Heng Swee Keat will introduce at Budget 2020 will help all Singaporean households – especially the lower-income group – cope with the changes, said Mr Lee. He also spoke of the need to give Ƥ for a better future. This is why the Government is spending heavily on education and SkillsFuture, to give every one opportunities to participate fully in Singapore’s success. The third imperative for the PAP is to keep our society united and cohesive. While the national identity has strengthened, the fault lines of race, language and religion surface from time to time, and it is important to manage racial and religious issues closely and sensitively, said Mr Lee.
“WHAT WE PROMISE IS WHAT WE WILL DELIVER”
he Government’s numerous policies have improved the lives of Singaporeans, said Mr Lee. Be it in healthcare, education, housing or transport, these are all affordable and high quality, and the Government will continue to work hard to improve them, he added. The Singapore of today is the result of many such plans that have borne fruit over the years – new MRT lines and stations, HDB townships like Punggol 21 Plus, Bidadari and Tengah, and the award-winning Jewel at Changi Airport. Mr Lee said there are many “bold plans” for the country’s future and “we deliver on them”. There are schemes to transform the city, enhance the standard of living, and make Singapore a “really special place” to live in. These include projects such as Tuas Port, Changi Airport Terminal 5, Jurong Lake District and the Greater Southern Waterfront. “Each one is a few words, but many years of effort and many spaces for ideas and opportunities. We will never reach the limit of what we can do in Singapore. The only constraint is our imagination and daring,” he said. “Every new generation will have the opportunity to shape Singapore to what it dreams, to what it imagines it can be. People also have hope because when we run into serious problems and we can see serious problems, we can show them that there is a way forward,” he said.
PAP puts partnerships with Singaporeans front and centre “Generations of PAP leaders and comrades have served with integrity, conviction and compassion. We have always done what is right by Singaporeans, for Singaporeans. The 4G team will do the same.” – Mr Heng Swee Keat, PAP’s 1st Assistant Secretary-General
he fourth-generation leadership team needs the support of all Singaporeans to build our future together, as they cannot do it alone, said the PAP’s 1st Assistant Secretary-General, Mr Heng Swee Keat. “Singaporeans must trust us and partner with us,” he said. “This will not come easy, because there will be those without constructive ideas, whose aim is to rile people up, create mistrust, and mislead them into making the wrong choices,” he said at the Convention. Mr Heng, who is also Deputy Prime Minister and Finance Minister, cited the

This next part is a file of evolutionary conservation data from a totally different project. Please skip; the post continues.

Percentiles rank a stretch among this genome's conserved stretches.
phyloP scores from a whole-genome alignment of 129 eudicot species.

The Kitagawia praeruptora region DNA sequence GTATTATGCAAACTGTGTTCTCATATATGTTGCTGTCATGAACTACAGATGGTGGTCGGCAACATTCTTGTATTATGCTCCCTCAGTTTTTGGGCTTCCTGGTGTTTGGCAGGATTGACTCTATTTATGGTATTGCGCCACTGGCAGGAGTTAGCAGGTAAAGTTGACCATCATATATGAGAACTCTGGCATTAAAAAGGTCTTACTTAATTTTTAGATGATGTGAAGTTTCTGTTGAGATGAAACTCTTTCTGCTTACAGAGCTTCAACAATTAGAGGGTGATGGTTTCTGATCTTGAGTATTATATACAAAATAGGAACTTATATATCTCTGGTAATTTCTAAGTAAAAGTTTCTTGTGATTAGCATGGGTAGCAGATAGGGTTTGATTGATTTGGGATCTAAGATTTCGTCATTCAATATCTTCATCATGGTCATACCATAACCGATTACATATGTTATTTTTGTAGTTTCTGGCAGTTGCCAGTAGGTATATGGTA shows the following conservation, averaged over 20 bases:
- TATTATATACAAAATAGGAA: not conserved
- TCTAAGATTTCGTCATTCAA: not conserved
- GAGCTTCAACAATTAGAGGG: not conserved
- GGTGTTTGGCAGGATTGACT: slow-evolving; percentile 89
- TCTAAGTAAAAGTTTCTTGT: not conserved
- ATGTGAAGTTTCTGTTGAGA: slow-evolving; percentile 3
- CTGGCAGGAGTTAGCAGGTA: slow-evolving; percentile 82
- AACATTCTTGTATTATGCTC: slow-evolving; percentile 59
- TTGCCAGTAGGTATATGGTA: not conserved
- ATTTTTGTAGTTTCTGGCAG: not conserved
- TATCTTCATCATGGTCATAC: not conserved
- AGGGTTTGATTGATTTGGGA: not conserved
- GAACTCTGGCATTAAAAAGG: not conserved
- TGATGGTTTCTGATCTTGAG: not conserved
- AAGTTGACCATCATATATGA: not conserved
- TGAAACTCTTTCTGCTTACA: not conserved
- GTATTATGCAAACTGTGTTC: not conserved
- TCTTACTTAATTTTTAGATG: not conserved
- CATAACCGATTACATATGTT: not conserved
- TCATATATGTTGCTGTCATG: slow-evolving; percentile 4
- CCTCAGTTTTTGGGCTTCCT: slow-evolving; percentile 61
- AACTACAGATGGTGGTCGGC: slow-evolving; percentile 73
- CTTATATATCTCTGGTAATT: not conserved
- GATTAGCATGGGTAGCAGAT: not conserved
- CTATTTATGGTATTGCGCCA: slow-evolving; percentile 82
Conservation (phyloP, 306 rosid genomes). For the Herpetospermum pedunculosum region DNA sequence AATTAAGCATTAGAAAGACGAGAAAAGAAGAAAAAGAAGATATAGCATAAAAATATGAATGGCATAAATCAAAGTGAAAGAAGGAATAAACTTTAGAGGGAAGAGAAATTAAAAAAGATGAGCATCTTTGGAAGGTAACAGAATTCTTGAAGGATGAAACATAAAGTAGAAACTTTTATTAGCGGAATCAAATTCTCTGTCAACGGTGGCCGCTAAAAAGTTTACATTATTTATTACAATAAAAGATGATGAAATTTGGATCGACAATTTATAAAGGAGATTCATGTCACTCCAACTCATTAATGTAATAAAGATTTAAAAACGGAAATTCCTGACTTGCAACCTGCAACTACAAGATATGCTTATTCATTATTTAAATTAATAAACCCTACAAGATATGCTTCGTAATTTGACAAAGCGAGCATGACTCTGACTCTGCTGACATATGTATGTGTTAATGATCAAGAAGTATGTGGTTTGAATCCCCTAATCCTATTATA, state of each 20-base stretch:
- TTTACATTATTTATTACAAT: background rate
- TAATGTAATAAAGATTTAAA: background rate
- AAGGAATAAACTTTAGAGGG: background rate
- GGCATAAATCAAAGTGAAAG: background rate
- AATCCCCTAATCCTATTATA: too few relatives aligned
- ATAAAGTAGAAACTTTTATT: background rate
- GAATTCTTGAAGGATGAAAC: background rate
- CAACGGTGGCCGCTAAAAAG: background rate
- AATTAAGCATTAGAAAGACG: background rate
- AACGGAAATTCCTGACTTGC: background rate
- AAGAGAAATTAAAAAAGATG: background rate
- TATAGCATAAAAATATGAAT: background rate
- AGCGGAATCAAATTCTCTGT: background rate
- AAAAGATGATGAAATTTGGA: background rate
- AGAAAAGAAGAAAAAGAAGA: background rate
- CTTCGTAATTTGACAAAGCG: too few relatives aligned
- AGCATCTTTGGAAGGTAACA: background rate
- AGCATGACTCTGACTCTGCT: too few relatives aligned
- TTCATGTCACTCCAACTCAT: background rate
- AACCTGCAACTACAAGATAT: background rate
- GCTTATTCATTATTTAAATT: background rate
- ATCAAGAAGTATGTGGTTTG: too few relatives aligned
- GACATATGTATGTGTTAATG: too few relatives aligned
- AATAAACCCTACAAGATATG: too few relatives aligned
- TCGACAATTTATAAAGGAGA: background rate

2011 general election as an example, when the PAP lost Aljunied GRC. Describing it as a “watershed” election for the PAP, he recalled there was anger on the ground and the political mood remained tense, even months after the polls. The DPM, who was among the 2011 batch of PAP candidates and was learning the ropes as a new MP then, said the team knew they had to work hard to regain the trust of the people. A number of fresh initiatives were ơǤ was the “Our Singapore Conversation” to listen to citizens from all walks
“Singaporeans will judge us not simply by what we say during the campaign period. They will look at what we have done over the last five years. They will look at our legacy over the last 65 years.” – Mr Heng Swee Keat, PAP’s 1st Assistant Secretary-General 8
of life. Within the PAP, it renewed its organisation, membership and communications. ǯ Ƥ few years further convinced him that Singapore’s future depended on the people and the Government working even closer together than before. “We want to put partnerships with Singaporeans front and centre. We want to bring everyone together, expand our common space, and harness our diversity as a strength,” he said. “Working with you, for you – this is our commitment to Singaporeans.” This is also why he launched the “Singapore Together” movement in June, to engage more people, get their feedback and take in new ideas. The committee is also exploring new ways to tap on the expertise and passion of citizens, said Mr Heng. He stressed the 4G team is committed to working with Singaporeans and is also ready to win their trust. “But to earn our privilege to lead, Singaporeans must trust that the members of the PAP, the 4G leadership especially, are men and women of integrity. “We serve for the good of Singapore, and not for ourselves. We will always uphold and defend the high standards of integrity and trust that have underpinned Singapore’s success,” he said.
Four activists share their aspirations for Singapore Trust, giving back to society and ensuring no one is left behind are the main themes of their speeches at this year's Convention
Dr Wan Rizal Wan Zakariah
Kawal Pal Singh